What to do about Palmer Patches

Mark VanGessel, Extension Weed Specialist; mjv@udel.edu

I suspect all have heard about the need for preventing Palmer amaranth seeds from entering the soil and preventing seed production to stop the spread of seed with the combine.  A few questions have come in about patches of Palmer amaranth and what options you might have late in the season.

There is no easy solution.  Hand removal is the best option.  Many of the plants already have seeds present so nothing short of removing the seed heads from the field will eliminate seeds from being returned to the soil.  Those immature seeds on the plant will continue to pull nutrients from other parts of the plant and allow them to mature.  Pulling plants and leaving them in the field, chopping plants, mowing plants, or spraying plants will not stop seed production, it will only prevent the production of additional seeds.

Palmer amaranth plants retain their seeds late into the summer and fall.  Therefore, seeds will not be scattered as seedheads are removed from the field.  However, that means the plants will still have seeds when the field is combined.  It appears that crop desiccants will not cause seed drop either.  So mature plants at the time of harvest have a very high probability of being spread, both making the current patches larger and even more troublesome, spreading seeds to other fields.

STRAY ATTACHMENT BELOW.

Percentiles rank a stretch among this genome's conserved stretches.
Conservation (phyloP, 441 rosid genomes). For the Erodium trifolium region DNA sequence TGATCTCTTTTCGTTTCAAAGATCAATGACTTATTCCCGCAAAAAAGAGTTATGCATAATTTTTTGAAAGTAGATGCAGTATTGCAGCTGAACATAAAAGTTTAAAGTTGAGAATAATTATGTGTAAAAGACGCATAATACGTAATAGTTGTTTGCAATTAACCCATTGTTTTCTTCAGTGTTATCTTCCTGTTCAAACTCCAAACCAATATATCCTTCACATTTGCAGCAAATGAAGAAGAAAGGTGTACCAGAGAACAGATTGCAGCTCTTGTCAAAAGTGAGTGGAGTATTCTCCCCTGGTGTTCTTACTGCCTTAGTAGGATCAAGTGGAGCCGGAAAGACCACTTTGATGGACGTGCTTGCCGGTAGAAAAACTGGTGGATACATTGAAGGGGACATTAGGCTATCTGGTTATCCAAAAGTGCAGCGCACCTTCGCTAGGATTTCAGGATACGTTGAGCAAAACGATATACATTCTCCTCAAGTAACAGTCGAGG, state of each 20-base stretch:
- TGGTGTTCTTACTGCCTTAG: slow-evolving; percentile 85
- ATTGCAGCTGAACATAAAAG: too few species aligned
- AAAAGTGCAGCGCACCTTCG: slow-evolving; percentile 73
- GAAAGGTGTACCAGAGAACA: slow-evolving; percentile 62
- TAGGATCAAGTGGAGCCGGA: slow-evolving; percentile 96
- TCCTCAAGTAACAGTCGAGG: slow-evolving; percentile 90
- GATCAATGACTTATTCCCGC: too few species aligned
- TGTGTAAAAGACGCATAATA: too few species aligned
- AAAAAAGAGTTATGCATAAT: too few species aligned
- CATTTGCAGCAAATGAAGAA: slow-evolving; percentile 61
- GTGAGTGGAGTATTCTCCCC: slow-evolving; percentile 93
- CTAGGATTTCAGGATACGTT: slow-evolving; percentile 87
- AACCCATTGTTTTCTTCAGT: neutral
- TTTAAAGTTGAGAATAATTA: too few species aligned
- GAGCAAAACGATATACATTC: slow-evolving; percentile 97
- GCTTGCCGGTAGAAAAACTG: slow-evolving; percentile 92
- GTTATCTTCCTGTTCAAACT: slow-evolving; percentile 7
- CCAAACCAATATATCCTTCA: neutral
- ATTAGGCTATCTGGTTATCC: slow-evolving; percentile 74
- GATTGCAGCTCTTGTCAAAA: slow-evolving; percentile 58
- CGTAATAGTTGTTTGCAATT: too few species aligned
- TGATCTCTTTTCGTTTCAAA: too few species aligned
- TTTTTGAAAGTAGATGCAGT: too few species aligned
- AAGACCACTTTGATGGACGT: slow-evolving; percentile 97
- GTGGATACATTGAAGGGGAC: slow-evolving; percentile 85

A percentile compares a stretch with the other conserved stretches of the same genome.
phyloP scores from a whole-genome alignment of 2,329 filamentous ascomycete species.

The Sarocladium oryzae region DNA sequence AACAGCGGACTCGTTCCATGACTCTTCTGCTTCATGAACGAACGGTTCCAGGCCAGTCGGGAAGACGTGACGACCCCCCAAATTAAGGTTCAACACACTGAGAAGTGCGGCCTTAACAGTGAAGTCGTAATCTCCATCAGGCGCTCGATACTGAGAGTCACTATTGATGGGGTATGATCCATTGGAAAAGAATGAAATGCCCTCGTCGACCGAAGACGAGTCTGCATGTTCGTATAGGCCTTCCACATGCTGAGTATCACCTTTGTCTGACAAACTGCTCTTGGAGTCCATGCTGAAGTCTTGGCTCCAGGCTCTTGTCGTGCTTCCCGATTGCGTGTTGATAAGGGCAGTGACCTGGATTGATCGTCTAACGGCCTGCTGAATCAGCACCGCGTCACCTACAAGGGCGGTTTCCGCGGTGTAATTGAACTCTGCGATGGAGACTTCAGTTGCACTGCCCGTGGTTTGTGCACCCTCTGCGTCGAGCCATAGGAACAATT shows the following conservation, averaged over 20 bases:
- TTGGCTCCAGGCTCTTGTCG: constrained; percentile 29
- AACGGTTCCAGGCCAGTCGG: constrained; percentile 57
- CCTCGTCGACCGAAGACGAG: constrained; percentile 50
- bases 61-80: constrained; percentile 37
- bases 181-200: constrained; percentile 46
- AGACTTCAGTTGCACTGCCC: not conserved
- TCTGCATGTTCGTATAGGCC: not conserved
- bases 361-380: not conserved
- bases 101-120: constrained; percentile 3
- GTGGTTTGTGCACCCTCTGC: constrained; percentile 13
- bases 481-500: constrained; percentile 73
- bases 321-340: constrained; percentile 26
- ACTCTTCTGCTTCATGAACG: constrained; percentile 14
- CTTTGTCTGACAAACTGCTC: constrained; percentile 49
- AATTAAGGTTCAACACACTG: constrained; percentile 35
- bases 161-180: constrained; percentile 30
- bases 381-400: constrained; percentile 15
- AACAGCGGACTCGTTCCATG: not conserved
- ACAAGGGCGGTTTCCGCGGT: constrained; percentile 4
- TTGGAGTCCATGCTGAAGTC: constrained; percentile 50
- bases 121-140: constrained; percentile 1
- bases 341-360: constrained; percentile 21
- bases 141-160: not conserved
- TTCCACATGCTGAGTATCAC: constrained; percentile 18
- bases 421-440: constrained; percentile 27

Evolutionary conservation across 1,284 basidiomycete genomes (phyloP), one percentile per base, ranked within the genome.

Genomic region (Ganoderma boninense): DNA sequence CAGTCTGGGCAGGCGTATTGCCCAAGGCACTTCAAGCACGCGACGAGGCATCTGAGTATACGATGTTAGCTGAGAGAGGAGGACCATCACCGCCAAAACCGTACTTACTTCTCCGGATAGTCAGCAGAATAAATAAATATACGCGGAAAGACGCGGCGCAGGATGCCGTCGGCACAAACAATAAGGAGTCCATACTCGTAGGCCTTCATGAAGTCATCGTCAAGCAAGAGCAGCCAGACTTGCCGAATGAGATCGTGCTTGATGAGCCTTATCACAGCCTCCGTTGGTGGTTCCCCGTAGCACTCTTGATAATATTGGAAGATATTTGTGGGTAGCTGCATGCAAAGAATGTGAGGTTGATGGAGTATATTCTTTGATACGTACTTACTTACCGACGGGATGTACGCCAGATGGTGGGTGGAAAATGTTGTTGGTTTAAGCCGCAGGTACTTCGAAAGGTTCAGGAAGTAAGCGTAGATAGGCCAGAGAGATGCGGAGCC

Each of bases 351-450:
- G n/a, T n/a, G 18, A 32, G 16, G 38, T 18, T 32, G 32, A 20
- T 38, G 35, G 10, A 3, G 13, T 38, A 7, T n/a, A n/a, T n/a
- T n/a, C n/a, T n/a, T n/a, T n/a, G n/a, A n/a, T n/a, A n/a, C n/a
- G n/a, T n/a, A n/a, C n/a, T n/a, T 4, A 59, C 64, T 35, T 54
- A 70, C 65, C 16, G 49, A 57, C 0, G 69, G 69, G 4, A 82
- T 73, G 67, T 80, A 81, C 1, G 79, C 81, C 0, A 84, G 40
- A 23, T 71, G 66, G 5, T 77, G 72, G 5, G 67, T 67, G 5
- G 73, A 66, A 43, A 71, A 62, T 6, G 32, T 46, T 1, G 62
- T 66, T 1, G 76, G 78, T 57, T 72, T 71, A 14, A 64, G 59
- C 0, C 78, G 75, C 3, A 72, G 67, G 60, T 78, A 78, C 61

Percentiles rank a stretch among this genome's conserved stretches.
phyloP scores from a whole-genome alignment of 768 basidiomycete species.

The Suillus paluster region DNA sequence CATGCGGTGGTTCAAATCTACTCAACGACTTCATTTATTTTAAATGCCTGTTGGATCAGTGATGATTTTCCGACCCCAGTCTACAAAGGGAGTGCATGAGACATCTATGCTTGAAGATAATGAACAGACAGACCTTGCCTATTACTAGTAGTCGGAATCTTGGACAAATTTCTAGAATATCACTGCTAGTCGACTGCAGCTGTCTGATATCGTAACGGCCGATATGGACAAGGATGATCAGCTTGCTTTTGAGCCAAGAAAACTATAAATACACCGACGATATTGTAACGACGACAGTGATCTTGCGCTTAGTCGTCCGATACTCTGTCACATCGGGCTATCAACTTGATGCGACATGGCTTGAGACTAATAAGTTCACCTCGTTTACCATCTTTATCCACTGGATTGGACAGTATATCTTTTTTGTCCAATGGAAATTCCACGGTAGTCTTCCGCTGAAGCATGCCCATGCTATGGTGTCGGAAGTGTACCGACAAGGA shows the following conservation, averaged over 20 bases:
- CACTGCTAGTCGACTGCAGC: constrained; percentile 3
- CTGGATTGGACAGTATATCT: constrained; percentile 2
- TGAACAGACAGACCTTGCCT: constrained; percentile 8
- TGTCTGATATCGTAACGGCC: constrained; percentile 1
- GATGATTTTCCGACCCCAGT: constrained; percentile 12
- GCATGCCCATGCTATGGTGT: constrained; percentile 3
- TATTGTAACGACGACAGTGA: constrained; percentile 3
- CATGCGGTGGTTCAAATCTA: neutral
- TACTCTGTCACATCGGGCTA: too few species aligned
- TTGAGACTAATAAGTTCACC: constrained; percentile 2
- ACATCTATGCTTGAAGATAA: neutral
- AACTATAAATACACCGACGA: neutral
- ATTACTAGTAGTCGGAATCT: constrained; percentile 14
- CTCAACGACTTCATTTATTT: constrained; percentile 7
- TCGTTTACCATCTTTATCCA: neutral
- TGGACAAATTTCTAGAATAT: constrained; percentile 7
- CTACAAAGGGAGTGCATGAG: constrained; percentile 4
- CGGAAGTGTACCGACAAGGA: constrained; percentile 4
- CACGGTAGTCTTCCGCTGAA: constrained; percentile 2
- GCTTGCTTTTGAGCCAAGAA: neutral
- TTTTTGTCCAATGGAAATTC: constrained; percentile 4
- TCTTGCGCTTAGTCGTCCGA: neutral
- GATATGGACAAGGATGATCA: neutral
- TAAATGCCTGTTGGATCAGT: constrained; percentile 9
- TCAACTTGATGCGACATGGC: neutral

Hand removal of seedheads from the field is important, or the alternative is not harvesting these patches to prevent the spread of the seeds.  If planning to mow Palmer amaranth plants on field edges, one mowing will not be enough to stop seed production.  I do not know how frequent you will need to mow to stop seed production, but one mowing will not be adequate.  In addition, be sure to clean the mower before you move it from an infested area, so seeds are not spread